Penguins star Sidney Crosby has balanced on the delicate edge of restraint and candor during the NHL’s current lockout, showing just enough frustration to let hockey fans know that he’s not a corporate drone.
Well, after Monday’s usual workout at the Iceoplex in Southpointe, Crosby stepped off the edge and indulged his flesh-and-blood side much more.
According to Pittsburgh Tribune-Review reporter Josh Yohe, the NHL’s premier player lit into the league’s refusal to budge from its demands on player contract rights:
“It’s pretty one-sided,” Crosby said of the negotiations. “What have they given up to this point? They’re talking about taking away all the contracting rights. They’re not sure how they’re going to pay salaries. The questions I’d ask is why would we change that? I think we all think it’s the most competitive league in the world so why would you go and change that? The way contracts go and the way teams operate … if it’s not broke, don’t fix it.”
Crosby also told Yohe that he had a major problem with the way the NHL was using the media as a conduit to relay complaints about the NHL Players’ Association and its chief Donald Fehr:
“If the league has anything to say,” Crosby said, “they should say it in a meeting, not a reporter or a journalist. Say it in a meeting. All the other stuff doesn’t help anything. It’s not good for anyone.”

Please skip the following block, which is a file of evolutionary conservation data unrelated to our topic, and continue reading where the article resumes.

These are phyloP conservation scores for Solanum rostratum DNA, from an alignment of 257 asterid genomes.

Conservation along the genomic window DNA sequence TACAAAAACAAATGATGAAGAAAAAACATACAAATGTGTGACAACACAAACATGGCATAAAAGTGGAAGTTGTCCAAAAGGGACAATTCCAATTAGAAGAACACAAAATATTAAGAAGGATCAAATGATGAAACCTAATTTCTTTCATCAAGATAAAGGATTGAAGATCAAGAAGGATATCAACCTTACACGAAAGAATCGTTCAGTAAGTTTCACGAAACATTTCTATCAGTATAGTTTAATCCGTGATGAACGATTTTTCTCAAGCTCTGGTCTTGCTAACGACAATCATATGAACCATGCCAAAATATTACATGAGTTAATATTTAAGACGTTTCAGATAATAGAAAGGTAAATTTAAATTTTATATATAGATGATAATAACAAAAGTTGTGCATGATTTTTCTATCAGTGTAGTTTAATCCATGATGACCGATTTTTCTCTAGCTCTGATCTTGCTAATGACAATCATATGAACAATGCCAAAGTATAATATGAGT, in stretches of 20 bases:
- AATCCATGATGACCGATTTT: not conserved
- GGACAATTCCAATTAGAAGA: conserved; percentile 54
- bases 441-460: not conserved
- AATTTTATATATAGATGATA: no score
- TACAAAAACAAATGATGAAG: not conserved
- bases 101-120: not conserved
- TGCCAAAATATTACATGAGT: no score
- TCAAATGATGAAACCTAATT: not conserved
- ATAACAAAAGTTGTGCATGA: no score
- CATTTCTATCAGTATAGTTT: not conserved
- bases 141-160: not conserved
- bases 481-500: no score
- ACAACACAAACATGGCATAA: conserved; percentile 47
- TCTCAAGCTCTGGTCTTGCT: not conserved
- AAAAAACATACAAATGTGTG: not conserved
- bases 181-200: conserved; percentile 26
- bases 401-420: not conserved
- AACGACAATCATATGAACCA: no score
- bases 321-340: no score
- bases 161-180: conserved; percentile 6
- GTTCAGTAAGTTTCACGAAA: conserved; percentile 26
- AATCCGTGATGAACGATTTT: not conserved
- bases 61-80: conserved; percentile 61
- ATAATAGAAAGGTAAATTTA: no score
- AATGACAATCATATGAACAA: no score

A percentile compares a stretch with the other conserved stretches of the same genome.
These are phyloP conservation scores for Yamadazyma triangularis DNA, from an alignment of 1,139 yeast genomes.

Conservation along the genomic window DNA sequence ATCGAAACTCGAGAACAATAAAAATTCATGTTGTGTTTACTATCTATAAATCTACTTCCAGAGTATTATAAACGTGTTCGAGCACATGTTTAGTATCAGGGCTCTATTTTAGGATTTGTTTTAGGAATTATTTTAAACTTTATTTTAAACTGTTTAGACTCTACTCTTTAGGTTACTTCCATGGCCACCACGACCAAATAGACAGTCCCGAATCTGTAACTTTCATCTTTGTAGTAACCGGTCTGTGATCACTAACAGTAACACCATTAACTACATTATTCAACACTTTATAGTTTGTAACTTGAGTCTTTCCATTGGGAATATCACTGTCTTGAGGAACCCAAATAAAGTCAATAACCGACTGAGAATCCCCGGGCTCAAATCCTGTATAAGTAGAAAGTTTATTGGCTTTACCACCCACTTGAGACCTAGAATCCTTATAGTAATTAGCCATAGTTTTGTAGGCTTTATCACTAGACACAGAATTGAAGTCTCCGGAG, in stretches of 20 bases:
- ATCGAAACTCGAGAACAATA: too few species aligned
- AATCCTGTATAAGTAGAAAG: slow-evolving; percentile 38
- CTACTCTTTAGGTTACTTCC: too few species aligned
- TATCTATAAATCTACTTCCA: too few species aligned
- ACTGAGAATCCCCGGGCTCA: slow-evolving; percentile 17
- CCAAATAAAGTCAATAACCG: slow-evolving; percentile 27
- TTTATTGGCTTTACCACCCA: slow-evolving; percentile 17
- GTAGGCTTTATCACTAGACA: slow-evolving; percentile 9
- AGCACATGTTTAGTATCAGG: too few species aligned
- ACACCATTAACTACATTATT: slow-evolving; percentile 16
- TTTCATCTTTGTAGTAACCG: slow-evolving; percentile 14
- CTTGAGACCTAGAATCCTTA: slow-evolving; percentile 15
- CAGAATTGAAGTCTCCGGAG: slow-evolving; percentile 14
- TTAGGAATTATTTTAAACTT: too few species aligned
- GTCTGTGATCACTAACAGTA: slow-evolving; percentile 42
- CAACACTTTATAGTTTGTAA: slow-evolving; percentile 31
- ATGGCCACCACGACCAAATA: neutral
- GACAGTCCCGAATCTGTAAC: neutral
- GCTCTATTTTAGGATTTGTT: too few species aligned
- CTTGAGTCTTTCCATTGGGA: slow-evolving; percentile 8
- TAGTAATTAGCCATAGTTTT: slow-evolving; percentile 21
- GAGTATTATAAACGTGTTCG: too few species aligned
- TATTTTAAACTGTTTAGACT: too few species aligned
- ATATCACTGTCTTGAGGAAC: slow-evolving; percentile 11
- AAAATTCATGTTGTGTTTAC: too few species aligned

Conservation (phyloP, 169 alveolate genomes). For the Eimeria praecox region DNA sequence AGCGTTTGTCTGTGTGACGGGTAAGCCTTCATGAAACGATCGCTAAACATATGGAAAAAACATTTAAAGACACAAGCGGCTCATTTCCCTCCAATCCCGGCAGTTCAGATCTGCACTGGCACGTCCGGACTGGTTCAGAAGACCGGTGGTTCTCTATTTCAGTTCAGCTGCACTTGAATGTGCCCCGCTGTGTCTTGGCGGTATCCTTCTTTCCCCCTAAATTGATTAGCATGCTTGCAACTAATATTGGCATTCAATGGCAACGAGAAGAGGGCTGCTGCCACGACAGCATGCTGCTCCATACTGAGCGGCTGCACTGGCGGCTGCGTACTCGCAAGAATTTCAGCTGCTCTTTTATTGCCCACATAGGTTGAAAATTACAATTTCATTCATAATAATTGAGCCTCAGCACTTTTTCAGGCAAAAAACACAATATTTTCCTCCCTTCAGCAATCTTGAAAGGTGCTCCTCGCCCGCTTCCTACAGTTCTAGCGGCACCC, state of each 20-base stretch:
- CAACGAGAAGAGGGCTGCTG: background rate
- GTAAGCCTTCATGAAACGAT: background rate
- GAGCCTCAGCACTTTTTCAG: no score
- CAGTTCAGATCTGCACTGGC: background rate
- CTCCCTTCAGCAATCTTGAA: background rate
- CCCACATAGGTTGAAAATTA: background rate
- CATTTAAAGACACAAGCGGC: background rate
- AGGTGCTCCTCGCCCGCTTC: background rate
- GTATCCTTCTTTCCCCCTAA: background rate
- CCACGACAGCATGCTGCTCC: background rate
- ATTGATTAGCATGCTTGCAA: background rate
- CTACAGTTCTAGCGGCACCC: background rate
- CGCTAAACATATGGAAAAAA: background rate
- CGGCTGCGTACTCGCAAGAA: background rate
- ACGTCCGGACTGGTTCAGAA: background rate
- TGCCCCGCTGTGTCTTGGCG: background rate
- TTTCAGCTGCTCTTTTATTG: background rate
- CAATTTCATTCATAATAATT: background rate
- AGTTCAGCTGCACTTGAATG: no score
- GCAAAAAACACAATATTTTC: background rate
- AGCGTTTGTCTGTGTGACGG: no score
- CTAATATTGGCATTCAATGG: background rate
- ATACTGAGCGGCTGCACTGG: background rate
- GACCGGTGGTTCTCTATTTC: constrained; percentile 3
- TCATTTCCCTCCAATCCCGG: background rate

Suffice to say, Crosby is like most hockey fans (and journalists) in that the protracted labor negotiations have strained his patience significantly. Sid also told Yohe that he has to “ponder” playing in Europe as the lockout moves closer to two months in duration.
While it remains to be seen if cost of insurance will make Crosby’s skating for a non-NHL team prohibitive, this is the first time No. 87 has indicated he is seriously looking into all of his options.
In a nod to his optimistic nature, Crosby told Yohe “(t)here’s no reason why we can’t figure something out,” but today’s discourse still represents a new open approach for the Penguins pivot. Perhaps Crosby’s recent participation in the CBA talks have empowered him to speak his mind.
It probably won’t accelerate the glacier-like labor process, but hockey fans can take solace in the fact that the players are just as flummoxed as the fans.